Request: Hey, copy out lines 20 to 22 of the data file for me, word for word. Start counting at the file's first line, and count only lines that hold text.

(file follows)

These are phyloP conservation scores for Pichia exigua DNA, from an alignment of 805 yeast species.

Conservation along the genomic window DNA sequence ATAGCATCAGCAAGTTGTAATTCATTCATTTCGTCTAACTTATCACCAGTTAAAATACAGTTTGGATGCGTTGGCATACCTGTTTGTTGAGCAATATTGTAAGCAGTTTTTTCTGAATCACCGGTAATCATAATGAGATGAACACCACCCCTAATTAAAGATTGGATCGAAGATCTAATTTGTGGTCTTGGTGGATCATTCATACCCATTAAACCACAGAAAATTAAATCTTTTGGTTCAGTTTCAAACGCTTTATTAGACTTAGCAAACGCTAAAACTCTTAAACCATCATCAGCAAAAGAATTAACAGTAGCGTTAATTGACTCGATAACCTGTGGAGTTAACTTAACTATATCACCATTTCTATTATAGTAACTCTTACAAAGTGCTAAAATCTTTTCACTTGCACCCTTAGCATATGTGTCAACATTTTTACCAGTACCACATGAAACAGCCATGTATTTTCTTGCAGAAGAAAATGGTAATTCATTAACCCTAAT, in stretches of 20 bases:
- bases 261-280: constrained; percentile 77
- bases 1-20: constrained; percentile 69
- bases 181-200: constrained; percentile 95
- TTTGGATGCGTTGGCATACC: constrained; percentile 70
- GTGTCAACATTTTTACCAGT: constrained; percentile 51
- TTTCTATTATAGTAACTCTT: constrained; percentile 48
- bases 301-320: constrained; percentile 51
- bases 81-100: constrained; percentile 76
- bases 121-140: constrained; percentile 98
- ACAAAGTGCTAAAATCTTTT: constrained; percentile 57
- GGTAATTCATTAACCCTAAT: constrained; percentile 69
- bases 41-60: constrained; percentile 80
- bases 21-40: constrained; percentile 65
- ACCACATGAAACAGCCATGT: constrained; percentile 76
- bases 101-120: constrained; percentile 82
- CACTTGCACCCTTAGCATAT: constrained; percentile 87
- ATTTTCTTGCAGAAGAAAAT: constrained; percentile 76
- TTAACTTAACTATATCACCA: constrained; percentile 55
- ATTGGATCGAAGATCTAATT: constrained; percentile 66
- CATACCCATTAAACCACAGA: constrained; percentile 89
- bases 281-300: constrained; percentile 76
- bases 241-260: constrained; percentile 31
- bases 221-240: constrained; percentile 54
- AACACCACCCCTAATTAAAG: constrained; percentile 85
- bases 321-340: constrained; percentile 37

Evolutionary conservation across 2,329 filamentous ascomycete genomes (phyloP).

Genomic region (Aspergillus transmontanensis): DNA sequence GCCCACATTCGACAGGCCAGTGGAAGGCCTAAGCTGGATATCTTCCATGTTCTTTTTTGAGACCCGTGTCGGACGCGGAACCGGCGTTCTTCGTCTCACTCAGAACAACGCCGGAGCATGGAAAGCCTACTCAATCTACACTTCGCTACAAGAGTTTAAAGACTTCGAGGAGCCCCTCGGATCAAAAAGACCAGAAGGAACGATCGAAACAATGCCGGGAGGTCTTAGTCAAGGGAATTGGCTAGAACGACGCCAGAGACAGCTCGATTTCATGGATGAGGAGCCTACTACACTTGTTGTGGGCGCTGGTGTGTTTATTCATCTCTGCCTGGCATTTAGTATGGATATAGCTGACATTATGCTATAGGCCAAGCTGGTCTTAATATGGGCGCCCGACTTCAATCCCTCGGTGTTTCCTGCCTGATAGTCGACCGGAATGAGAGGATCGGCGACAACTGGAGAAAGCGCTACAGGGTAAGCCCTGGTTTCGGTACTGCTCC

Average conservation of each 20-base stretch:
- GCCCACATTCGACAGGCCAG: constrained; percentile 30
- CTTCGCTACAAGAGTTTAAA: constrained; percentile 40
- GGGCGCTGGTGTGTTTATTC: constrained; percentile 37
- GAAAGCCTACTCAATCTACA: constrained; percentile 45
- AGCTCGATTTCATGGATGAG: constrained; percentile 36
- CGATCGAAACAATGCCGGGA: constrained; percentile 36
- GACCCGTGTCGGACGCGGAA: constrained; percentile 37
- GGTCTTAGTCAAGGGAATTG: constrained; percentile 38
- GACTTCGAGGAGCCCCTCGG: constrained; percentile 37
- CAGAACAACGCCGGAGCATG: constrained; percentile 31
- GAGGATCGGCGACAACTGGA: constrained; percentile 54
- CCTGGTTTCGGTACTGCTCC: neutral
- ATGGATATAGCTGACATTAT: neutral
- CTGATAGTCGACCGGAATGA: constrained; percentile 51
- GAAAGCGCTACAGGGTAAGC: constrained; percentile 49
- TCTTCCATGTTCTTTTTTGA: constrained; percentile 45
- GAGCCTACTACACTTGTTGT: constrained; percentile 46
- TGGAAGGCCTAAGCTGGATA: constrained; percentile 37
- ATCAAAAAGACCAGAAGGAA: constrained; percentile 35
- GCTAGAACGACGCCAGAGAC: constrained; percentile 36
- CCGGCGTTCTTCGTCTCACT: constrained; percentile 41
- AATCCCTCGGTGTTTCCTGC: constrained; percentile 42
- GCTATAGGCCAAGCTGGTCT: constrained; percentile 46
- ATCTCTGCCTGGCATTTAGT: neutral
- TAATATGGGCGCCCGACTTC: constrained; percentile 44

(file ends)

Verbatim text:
- TTAACTTAACTATATCACCA: constrained; percentile 55
- ATTGGATCGAAGATCTAATT: constrained; percentile 66
- CATACCCATTAAACCACAGA: constrained; percentile 89